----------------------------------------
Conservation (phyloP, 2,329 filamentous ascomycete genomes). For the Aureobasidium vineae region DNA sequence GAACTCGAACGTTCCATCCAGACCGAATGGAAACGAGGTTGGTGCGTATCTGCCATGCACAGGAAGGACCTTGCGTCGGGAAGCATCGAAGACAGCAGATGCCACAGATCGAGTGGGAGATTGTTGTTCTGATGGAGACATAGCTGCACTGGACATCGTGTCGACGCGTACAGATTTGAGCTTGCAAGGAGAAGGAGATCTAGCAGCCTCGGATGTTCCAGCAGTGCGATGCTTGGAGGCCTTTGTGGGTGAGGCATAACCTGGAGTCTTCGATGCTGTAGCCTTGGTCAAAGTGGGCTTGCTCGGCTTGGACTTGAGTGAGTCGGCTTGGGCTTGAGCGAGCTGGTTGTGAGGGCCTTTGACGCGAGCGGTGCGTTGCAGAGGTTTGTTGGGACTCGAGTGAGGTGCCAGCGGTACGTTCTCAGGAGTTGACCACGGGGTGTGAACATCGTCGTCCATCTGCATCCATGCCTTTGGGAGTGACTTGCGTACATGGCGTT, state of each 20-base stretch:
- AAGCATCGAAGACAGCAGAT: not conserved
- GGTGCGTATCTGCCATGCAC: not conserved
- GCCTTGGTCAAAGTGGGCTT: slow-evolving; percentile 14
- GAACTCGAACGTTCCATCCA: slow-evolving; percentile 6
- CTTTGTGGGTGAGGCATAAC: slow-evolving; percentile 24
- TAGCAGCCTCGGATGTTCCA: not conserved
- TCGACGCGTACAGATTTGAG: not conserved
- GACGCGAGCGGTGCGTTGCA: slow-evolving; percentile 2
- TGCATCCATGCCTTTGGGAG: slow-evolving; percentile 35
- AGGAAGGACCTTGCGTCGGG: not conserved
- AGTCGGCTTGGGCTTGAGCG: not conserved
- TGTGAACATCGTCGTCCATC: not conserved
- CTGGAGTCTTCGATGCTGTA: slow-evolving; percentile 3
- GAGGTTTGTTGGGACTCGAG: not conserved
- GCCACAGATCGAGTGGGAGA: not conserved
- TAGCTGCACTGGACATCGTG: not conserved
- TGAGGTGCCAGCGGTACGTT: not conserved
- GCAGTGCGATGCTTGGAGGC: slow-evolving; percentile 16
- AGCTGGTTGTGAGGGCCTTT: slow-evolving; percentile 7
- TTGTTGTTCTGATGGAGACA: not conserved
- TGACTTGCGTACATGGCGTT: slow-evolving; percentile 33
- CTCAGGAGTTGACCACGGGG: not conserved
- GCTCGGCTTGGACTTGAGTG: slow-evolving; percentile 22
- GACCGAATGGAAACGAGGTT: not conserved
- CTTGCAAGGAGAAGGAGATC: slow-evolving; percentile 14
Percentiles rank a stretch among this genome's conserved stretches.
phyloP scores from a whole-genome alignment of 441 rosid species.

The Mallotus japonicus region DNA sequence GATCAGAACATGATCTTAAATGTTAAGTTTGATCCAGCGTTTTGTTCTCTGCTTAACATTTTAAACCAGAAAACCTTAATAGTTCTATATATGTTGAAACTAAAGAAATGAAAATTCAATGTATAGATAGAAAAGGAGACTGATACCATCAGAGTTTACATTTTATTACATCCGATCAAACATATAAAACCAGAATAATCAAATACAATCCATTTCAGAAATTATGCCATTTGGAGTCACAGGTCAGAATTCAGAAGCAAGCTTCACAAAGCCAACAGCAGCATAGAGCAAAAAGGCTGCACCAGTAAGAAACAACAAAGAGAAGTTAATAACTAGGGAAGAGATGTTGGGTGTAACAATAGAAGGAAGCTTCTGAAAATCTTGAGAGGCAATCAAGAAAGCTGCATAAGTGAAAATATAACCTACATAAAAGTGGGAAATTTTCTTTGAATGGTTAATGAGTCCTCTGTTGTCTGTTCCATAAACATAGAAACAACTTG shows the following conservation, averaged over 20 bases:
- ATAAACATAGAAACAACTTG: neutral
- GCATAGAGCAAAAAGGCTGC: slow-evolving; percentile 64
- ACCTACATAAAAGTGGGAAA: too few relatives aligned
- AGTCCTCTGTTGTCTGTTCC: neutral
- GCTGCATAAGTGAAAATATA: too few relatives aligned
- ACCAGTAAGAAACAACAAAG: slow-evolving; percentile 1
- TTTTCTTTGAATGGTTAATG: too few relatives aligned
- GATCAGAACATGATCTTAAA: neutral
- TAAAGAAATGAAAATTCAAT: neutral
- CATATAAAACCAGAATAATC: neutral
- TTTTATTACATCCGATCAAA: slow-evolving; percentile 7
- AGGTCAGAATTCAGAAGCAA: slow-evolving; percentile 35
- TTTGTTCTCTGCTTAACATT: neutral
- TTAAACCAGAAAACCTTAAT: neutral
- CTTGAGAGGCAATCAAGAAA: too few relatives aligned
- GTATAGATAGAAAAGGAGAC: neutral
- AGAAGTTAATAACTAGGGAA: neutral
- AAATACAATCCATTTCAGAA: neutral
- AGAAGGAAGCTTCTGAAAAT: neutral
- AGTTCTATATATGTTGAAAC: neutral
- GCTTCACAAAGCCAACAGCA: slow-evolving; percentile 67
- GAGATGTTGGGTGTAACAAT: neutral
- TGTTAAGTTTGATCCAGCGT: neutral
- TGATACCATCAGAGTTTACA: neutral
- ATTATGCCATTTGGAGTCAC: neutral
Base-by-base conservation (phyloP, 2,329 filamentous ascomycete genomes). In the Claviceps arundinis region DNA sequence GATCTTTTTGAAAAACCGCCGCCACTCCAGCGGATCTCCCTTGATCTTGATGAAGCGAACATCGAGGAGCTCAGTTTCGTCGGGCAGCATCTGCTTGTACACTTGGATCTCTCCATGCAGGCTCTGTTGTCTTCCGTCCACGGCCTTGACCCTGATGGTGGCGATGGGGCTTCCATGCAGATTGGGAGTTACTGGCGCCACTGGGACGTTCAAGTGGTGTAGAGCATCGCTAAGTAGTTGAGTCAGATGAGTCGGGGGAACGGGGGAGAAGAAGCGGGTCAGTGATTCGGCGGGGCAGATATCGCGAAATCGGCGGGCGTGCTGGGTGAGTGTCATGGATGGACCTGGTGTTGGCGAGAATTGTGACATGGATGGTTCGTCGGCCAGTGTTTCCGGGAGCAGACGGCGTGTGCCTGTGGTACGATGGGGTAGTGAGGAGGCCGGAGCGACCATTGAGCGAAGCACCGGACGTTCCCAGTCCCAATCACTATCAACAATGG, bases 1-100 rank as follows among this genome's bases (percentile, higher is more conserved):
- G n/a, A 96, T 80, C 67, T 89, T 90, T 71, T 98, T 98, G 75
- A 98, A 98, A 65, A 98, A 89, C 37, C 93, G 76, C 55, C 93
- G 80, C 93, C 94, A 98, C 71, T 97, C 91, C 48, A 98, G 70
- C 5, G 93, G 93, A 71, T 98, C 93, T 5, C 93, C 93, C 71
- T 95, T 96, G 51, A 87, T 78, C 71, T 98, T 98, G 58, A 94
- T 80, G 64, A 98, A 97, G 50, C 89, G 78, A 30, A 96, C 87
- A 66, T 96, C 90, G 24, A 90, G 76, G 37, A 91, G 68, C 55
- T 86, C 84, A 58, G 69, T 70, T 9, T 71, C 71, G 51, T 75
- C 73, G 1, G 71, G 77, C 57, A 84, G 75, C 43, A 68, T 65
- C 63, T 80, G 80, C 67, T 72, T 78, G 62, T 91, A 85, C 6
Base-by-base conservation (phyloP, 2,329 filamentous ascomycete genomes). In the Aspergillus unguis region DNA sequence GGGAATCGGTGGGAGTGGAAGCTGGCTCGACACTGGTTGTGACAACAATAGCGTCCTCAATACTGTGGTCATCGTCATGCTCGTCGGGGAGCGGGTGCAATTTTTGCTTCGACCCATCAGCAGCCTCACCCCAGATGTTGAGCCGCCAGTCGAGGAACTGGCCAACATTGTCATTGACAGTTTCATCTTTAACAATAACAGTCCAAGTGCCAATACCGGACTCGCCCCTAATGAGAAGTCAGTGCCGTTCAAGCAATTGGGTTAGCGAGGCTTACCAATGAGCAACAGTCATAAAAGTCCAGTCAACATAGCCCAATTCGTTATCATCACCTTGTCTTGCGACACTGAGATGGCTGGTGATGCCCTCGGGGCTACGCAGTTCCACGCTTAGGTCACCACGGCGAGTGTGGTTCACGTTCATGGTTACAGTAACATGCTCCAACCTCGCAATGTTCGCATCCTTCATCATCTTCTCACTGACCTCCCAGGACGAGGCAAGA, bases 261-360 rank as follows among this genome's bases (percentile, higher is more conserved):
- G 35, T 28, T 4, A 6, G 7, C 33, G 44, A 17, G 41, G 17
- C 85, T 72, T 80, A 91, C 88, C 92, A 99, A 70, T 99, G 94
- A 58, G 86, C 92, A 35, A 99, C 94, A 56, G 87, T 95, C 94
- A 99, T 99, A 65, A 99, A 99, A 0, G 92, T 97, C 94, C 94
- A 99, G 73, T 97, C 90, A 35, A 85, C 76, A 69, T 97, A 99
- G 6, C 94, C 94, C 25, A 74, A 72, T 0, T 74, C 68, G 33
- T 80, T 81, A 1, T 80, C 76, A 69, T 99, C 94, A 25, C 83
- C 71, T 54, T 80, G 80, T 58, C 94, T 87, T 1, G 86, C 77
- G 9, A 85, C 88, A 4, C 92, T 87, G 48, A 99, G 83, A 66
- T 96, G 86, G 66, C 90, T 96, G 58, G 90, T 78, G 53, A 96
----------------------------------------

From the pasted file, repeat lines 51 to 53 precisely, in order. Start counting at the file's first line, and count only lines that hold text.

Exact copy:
- GAGATGTTGGGTGTAACAAT: neutral
- TGTTAAGTTTGATCCAGCGT: neutral
- TGATACCATCAGAGTTTACA: neutral